Our whole team could fit in a Mini Cooper (and has on more than one occasion) so we’re pretty nimble. However, one surprising consistent element with everyone who has worked with us over the years is the shared value and joy of getting outside to surf, skateboard, and snowboard. Our best boardroom meetings happen on a chairlift (laughs)

If I gave you a magic fairy wand and you could magically change one thing in your business, what would it be?

I would wish for better development & production timelines. As a graphic designer, I’m used to fairly immediate results when throwing things against the wall to see what sticks. Things take a little longer with garments and it can be hard to stay in that flow state when working through development concepts. I would love to not have to plan so far in advance to create products. Lead times strip away the magic of the initial groove at time of idea. This is another reason why we don’t chase trends.

Sustainability is a word us humans use to communicate our efforts to relearn living in balance with our ecosystem

Have you ever cried at work?

Both happy tears and stress-enduced tears, yes. Once when we were at Vegas trade show and a major department store Buyer came by our stand and there we were, not knowing who they were, casually eating tacos. I guess you can say that what you see is what you get with us! 

On the contrary, having very real conversations with our vendors in Asia around late Dec 2019, who are extended family to us, was tough. At that time they were living through the toughest times of COVID-19 which was so hard to see.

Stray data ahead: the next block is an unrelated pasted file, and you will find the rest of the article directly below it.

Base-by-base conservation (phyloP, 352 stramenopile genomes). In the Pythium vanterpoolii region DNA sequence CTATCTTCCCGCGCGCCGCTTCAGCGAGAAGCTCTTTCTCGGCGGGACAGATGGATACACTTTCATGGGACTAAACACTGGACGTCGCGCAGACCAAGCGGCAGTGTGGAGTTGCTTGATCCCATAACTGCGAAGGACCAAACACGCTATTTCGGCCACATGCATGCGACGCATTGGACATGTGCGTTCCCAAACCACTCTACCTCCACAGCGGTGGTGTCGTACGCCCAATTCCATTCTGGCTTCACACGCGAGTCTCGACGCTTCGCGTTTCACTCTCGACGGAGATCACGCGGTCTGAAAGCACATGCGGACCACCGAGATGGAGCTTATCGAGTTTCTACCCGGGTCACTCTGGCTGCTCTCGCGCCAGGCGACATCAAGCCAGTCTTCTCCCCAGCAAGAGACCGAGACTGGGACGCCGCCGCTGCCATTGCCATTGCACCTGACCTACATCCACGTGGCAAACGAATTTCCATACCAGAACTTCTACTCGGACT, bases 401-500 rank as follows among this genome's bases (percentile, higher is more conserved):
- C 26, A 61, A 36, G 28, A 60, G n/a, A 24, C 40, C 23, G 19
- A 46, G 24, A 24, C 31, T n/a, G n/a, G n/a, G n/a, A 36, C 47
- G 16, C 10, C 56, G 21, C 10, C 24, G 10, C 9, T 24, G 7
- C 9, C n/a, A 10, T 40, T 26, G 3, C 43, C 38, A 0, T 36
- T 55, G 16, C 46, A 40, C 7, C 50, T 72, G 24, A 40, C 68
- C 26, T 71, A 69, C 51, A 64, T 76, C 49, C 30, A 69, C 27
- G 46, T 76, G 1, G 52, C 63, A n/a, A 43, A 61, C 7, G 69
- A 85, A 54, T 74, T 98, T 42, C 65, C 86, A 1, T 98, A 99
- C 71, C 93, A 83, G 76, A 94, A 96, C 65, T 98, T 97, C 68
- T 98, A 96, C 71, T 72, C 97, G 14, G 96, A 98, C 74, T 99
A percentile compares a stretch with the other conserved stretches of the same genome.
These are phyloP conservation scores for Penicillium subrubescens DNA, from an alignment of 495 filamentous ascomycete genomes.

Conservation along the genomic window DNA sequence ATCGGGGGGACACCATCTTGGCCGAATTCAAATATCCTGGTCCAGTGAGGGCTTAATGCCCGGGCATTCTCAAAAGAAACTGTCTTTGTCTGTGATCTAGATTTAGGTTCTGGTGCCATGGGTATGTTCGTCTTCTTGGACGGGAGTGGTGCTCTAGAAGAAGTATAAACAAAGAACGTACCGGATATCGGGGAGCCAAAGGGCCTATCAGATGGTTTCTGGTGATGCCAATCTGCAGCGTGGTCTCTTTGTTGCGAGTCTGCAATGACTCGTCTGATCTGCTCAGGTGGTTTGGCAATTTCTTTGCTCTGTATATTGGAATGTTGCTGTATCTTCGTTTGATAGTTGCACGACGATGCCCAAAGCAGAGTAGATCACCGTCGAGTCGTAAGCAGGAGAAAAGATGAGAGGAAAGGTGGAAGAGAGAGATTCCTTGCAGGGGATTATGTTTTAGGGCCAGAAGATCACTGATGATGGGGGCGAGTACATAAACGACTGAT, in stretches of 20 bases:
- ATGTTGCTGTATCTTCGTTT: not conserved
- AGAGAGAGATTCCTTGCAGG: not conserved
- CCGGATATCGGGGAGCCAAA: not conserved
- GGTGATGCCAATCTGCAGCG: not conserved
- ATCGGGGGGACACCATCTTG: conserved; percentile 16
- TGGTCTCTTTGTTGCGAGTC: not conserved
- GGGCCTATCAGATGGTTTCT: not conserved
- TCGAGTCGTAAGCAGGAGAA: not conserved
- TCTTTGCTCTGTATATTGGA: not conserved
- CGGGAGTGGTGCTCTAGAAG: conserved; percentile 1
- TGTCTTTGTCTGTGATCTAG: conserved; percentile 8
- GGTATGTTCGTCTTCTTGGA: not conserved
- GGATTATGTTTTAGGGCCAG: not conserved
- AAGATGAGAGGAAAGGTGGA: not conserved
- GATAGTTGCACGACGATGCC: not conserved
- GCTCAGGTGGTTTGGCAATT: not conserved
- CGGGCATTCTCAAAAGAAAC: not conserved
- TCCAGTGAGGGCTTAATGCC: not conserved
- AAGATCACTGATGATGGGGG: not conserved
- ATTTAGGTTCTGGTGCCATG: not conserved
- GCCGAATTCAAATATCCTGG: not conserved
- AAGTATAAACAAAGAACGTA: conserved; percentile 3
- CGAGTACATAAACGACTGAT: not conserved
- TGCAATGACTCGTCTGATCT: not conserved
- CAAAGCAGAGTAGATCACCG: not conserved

If you could go back in a time machine (a la Back to the Future) and give yourself some advice as you were setting out, what would that be?

If I could go back and do it all over again, I would approach product development differently. I would develop and test our product as much as possible and bulk produce as little as possible. 

If you had to explain sustainability to an alien, how would you?

I’d say “Hello Alien, nice to meet you. On Earth, every creature lives in balance with the ecosystem it calls home. Humans haven’t lived in balance with their ecosystem for a very long time and some humans have realized that if they don’t change their ways, they won’t have an ecosystem to call home. Sustainability is a word us humans use to communicate our efforts to relearn living in balance with our ecosystem.” 

How do you recharge?

Time outside, preferably standing sideways on a snowboard or surfboard and most certainly with friends. I’m also lucky to have an amazing fiancé. Our times out walking our dog, Frankie, always bring a smile to my face. A dance floor and a good tune too!

What do you think post COVID-19 business life will be like?

I think we’ll have more people seeing the bigger picture of what we’re doing to ourselves as a culture and a planet; Questioning if we’re on the right path and making more human-based decisions. At least, that’s what I’d like to see. I think we can all agree that our time outside is precious and hope we can protect that as much as possible. Oh, and hopefully less time doom-scrolling on our phones! 

What is next for Baro? What can we look forward to seeing from the brand? 

We have some new categories coming on the horizon. Specifically a garment care system that I’m really proud of. We’re also increasing our commitments to sustainable practices both in production, development, and in other parts of our business. Exciting times. 

A very special thanks to Tyler Quarles, co-founder of Baro.